Human Trafficking


-The world’s second largest illegal market As defined by the United Nations Trafficking in Persons Protocol (Palermo Protocol), human trafficking is defined as the act of recruiting, transporting, transferring, harboring, and/or the receipt of persons. These acts are carried out through use of physical assault, sexual assault, confinement, threats of harm, debt bondage, psychological manipulation, confiscation of documents, abduction, fraud, deception, abuse of power, and abuse of vulnerability. When a minor is involved in commercial sex trafficking the question of consent is irrelevant and no proof of assault, coercion, etc is needed.

Human Trafficking Statistics

  • The International Labor Organization estimates it is $150 billion business worldwide
  • 40.3 million victims worldwide
  • 71% of victims are female
  • 25% of victims are children
  • Average age of recruitment for girls is 12-13 years
  • The youth are at highest risk- this includes the homeless, runaways, ethnic minorities, unaccompanied foreign nationals, and rural youth

Victims of human trafficking often do not see themselves as a victim and may refuse help when offered. They may even express loyalty and affection toward their trafficker, which is a result of trauma bonding. Many of them do not realize what has been done to them is illegal. Survivors usually have substance abuse problems and a history of sexual abuse or other trauma prior to becoming a human trafficking victim. The most common causes of death of these victims are homicide, suicide, drug overdose, and HIV.

Who are the traffickers?

72% of human traffickers are male and 28% are female. More than 50% of the time they are a stranger to the victim. Traffickers may operate independently or with partners ranging from a small criminal group to a large-scale organized criminal network. These traffickers can be anyone from a business owner to government authorities. These traffickers prey on the vulnerable and create a bond of dependency with their victims. They use threats, drugs, violence, and psychological manipulation in order to control their victims by forcing a bond of loyalty forged from fear.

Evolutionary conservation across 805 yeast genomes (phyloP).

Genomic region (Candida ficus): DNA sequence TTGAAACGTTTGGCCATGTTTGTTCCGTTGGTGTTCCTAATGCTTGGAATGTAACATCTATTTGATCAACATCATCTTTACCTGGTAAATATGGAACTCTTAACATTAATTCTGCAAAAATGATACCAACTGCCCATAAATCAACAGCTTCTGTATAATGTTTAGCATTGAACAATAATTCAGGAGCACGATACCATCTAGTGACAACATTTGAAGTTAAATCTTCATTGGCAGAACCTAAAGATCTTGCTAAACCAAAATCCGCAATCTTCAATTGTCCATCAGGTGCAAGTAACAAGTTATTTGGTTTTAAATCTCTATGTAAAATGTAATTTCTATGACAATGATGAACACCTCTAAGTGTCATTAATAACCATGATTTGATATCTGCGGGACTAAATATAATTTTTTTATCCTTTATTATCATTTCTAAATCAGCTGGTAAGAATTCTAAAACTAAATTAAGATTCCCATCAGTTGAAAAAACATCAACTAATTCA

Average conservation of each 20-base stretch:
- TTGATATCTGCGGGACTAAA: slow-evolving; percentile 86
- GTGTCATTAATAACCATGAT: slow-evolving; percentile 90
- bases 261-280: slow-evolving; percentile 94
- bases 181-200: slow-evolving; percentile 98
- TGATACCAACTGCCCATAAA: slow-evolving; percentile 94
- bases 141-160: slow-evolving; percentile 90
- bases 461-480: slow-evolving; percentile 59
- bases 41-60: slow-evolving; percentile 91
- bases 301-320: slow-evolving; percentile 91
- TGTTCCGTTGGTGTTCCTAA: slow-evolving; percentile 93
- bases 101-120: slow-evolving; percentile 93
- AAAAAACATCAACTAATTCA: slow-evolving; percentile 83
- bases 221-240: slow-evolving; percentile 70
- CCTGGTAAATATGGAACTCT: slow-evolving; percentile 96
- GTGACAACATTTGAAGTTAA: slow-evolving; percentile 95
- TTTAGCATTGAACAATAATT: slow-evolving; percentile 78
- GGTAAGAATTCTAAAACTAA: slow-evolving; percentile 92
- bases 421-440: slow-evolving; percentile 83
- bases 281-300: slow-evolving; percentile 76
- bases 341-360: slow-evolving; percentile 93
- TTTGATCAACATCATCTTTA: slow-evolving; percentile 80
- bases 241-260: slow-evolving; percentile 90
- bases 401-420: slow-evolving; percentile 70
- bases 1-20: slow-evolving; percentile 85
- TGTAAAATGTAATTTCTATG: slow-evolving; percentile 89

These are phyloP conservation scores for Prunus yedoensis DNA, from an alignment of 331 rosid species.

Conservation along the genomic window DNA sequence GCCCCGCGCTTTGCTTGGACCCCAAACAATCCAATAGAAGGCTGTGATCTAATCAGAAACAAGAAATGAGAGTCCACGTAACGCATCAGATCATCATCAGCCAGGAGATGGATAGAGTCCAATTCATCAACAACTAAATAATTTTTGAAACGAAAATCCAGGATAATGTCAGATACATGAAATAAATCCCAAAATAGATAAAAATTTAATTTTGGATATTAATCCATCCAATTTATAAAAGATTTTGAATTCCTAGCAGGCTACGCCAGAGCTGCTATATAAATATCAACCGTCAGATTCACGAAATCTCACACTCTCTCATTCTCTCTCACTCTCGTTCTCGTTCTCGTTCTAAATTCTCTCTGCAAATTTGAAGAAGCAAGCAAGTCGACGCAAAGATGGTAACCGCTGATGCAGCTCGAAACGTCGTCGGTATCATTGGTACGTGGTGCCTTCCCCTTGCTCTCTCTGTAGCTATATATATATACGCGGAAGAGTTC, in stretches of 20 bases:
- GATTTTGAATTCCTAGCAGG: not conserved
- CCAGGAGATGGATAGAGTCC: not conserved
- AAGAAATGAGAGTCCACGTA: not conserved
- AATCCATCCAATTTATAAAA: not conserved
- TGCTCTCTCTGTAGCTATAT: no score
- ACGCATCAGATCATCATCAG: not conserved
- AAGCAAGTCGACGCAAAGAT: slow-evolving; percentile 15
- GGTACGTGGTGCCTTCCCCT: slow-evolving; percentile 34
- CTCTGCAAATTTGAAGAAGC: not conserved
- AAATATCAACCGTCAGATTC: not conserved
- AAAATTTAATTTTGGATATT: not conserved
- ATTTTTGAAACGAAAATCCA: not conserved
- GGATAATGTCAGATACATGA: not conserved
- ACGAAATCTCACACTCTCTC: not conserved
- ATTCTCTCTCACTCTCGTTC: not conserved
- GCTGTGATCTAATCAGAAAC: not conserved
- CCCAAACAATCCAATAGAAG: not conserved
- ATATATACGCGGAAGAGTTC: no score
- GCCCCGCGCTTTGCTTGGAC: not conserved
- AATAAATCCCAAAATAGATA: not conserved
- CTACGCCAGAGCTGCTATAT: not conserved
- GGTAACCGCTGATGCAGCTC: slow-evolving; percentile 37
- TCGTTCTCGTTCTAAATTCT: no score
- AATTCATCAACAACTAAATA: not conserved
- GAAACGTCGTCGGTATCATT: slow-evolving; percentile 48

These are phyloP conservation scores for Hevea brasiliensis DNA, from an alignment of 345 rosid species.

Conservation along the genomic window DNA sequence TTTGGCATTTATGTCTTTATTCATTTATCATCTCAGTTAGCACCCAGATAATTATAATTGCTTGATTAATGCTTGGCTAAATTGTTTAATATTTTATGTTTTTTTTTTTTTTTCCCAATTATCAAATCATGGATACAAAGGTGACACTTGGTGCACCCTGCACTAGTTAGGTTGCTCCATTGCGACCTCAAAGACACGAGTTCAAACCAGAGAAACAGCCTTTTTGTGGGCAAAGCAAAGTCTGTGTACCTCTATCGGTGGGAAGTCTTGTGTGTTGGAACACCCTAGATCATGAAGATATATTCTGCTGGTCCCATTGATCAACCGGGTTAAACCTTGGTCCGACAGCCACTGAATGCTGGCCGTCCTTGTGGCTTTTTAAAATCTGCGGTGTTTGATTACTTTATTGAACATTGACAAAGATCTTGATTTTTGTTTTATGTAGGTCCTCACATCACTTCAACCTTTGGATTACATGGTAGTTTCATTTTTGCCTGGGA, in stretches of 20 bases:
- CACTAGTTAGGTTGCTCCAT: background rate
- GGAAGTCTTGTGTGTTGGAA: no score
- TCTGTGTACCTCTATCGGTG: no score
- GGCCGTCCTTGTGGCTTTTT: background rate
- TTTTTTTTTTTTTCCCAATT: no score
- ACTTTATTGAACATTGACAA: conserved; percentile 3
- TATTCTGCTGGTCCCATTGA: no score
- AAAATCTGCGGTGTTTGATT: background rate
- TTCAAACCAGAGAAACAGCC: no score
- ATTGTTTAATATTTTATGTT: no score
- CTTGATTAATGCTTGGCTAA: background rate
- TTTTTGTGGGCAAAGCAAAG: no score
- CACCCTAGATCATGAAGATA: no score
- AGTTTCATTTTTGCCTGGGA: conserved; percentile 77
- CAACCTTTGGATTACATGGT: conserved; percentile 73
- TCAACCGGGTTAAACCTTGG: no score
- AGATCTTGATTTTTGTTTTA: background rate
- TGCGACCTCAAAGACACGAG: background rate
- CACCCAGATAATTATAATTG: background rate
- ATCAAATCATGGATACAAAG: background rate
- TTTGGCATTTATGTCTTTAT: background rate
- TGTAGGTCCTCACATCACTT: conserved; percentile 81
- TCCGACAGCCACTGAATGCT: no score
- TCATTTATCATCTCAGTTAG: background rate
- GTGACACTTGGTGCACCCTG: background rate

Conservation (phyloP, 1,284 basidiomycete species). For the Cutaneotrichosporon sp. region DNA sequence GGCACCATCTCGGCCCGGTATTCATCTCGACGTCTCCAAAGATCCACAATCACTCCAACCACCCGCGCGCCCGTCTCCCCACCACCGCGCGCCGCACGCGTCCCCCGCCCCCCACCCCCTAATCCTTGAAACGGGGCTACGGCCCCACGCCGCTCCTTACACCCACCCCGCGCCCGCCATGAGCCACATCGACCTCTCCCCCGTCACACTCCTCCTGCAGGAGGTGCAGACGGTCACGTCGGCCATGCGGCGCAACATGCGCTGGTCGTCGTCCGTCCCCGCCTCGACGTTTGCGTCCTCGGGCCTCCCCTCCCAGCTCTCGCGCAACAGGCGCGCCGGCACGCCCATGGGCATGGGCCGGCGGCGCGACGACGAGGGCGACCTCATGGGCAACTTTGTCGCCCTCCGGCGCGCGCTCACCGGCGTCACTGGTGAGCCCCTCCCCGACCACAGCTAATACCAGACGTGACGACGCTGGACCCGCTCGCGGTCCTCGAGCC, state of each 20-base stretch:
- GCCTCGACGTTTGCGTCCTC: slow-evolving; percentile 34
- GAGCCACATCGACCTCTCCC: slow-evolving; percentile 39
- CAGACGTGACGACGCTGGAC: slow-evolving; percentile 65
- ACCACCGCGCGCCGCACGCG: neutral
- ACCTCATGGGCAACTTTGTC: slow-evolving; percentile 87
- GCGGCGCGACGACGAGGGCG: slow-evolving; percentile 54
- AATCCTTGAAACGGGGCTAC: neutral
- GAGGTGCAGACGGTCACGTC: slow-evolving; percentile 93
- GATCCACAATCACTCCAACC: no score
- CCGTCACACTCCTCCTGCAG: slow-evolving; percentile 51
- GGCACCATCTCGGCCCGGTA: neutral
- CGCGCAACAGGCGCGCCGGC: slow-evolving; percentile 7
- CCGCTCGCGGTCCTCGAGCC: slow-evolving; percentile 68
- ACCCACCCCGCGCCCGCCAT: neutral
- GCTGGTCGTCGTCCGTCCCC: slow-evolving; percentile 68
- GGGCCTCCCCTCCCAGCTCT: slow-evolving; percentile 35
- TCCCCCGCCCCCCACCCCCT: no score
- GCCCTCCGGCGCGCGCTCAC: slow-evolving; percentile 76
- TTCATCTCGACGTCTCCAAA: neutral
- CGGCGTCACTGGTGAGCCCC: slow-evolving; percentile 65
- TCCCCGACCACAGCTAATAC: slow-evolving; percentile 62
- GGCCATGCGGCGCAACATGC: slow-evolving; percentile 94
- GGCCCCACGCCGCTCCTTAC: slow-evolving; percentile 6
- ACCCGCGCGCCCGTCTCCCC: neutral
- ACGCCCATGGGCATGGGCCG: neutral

How do traffickers make contact with potential victims? Many traffickers begin contacting potential victims via social media or through conversation in social settings. A majority recruit their victims through a tactic known as “Boy-friending”, in which the trafficker plays the role of a boyfriend or father figure in a young girl’s life and showers her with gifts and affection. The goal of this tactic is to gain her trust by convincing the victim she is in love; this ultimately isolates the victim from family and friends, making the victim dependent on the trafficker for all of her needs and attention.

Common Signs of a Victim Caught in Trafficking

  • Hanging out with older people or an older boyfriend/girlfriend
  • Receiving unexplained or expensive gifts
  • Multiple mobile phones or fear of losing contact via mobile phone
  • Changes in dress or behavior
  • New tattoos (particularly someone else’s name)
  • Not attending school or other activities
  • Untreated medical problems
  • Going to unusual locations to meet friends
  • Getting in/out of cars driven by unknown adults
  • Intimidated or fearful of certain people or situations
  • Difficulty making eye contact
  • Unable to speak for themselves
  • Not in control of their money or ID documents
  • Unaware of what city or state they are in
  • Drug and alcohol abuse

United Nations Office of Drugs and Crime; International Labor Organization; 2018 Global Slavery Index 2018, ILO, Walk Free Foundation, & IOM Global Estimates of Modern Slavery Tramadol Buy Online Europe UN Global Report, 2014;